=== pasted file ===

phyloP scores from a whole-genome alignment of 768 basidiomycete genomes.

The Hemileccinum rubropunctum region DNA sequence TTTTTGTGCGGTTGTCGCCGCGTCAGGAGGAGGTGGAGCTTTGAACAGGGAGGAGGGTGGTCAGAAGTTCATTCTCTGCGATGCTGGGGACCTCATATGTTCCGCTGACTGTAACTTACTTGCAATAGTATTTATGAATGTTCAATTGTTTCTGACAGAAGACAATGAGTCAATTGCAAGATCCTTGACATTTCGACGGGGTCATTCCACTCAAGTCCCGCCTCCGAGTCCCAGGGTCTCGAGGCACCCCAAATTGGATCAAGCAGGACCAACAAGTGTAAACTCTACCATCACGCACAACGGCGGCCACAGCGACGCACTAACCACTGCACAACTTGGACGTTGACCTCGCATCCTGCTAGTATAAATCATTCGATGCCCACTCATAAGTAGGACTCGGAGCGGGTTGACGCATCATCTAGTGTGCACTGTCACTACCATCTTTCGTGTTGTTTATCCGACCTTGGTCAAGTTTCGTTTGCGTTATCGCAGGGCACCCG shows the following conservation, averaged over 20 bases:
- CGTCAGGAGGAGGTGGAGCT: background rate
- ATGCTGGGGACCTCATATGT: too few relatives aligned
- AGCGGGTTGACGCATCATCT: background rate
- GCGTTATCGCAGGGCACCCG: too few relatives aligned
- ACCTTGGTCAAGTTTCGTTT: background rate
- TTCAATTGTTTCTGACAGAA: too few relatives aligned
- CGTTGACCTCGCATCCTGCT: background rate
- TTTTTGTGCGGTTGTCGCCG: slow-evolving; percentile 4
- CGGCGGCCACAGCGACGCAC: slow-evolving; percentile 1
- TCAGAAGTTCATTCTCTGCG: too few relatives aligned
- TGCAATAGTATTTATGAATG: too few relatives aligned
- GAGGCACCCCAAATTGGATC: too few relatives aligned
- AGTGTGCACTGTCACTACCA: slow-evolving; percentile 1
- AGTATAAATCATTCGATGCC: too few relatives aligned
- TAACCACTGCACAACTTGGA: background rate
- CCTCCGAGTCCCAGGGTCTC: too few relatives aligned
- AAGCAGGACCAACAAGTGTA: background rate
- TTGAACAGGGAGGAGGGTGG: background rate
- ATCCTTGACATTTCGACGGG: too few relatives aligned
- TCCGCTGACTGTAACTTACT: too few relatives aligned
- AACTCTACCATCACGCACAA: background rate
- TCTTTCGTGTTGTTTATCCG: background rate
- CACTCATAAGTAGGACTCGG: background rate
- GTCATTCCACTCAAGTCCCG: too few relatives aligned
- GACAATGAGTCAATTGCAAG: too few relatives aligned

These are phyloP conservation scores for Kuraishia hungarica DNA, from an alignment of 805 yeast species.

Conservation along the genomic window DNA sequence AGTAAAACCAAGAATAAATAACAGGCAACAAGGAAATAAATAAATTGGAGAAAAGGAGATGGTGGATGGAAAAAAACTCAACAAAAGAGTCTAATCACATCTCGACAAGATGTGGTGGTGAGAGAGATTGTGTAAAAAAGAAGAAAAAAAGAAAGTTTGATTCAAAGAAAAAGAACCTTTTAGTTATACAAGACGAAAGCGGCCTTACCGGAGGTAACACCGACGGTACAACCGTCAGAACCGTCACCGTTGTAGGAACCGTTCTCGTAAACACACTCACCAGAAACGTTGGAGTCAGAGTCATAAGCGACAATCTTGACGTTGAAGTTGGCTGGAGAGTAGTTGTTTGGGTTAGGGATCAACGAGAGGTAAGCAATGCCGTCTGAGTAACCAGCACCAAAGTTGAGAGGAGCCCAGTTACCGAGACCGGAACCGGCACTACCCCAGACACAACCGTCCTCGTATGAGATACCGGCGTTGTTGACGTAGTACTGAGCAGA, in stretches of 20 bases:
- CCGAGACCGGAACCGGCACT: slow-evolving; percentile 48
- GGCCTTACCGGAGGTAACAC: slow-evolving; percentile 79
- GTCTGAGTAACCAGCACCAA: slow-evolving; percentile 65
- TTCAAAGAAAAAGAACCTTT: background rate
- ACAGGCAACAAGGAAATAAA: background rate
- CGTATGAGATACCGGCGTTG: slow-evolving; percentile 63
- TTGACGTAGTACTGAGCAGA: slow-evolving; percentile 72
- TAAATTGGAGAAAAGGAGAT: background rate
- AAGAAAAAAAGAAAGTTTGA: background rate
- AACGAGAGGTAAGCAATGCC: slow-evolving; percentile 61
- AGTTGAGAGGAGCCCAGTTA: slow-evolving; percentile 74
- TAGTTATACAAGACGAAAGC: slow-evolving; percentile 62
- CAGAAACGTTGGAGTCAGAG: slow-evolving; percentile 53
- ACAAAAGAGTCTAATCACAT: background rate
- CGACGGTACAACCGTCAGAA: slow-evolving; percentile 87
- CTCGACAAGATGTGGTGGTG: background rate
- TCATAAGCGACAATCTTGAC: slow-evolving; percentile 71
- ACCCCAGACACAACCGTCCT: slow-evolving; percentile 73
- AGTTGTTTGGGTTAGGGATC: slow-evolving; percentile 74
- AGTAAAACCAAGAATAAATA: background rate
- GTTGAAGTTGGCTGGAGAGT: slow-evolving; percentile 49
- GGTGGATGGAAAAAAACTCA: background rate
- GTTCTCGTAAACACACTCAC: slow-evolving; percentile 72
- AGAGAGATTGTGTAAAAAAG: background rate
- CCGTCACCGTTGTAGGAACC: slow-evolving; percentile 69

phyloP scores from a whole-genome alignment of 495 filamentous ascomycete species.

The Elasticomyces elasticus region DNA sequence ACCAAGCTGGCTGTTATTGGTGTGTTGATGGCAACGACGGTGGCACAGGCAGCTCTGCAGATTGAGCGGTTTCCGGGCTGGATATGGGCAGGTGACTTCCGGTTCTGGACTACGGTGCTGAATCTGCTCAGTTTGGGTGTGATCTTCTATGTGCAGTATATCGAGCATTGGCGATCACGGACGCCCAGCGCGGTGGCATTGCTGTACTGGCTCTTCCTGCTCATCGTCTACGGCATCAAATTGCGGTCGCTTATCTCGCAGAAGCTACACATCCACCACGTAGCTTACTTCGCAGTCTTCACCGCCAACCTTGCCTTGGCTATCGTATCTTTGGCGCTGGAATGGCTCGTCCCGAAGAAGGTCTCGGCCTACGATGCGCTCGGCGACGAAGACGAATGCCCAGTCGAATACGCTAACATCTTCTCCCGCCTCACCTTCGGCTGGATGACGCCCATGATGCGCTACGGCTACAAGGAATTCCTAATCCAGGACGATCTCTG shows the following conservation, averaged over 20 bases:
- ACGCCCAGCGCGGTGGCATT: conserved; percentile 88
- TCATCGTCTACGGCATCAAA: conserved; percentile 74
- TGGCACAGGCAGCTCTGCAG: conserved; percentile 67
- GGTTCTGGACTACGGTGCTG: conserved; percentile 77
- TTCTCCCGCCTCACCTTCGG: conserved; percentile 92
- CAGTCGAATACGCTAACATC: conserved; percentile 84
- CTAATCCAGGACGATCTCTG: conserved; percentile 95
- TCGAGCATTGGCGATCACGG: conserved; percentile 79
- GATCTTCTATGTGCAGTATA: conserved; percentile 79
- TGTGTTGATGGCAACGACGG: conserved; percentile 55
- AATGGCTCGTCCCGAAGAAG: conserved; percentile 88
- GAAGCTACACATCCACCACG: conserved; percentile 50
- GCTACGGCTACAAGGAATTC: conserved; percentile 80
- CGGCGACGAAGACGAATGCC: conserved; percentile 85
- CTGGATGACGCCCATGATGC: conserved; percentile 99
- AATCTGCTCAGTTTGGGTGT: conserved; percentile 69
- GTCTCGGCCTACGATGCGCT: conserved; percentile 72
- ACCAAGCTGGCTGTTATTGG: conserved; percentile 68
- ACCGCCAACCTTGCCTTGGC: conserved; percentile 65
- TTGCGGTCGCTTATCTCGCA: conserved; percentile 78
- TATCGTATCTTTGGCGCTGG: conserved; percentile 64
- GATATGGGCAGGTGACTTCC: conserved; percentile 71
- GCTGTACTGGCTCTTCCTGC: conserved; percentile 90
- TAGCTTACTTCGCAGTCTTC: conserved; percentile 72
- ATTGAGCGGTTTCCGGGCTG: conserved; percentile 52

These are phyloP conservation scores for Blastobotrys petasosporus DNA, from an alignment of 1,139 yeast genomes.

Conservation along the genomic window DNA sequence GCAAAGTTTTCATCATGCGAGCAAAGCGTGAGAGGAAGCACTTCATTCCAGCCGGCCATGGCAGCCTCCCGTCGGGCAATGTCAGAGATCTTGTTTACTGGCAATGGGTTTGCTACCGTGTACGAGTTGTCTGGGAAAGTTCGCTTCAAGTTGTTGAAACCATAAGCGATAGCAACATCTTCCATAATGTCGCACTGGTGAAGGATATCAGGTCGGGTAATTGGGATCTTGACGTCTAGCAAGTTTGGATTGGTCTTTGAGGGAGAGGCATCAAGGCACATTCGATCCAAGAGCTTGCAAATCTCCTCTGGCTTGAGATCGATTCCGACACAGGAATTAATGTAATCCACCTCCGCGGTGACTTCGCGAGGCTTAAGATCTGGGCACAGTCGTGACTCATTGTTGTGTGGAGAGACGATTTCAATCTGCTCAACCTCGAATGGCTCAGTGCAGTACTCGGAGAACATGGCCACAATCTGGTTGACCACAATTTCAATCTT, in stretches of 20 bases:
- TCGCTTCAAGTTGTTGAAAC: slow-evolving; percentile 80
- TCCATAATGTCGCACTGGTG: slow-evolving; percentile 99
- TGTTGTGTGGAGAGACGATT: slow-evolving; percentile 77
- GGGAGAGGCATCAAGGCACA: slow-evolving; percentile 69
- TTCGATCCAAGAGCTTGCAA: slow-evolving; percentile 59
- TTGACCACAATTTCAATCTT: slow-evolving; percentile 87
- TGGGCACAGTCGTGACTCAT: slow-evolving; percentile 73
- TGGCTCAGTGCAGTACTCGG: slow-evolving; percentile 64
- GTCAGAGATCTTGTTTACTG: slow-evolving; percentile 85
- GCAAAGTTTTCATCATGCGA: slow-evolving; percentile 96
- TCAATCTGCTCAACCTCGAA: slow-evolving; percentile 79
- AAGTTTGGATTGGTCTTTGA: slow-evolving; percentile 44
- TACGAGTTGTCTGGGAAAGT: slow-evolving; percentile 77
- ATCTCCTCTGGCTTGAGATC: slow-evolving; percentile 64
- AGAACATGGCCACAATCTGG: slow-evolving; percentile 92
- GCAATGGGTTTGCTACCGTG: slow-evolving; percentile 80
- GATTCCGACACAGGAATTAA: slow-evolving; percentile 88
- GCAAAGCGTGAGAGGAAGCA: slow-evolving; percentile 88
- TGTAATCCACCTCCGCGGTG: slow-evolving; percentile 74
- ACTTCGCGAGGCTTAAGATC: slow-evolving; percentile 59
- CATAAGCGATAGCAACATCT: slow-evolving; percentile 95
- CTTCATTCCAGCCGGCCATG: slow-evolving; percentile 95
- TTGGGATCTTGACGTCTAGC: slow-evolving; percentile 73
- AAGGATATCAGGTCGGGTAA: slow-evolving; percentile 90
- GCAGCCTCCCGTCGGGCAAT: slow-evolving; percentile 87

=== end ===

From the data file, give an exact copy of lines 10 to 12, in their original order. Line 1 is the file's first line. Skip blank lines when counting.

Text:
- TTTTTGTGCGGTTGTCGCCG: slow-evolving; percentile 4
- CGGCGGCCACAGCGACGCAC: slow-evolving; percentile 1
- TCAGAAGTTCATTCTCTGCG: too few relatives aligned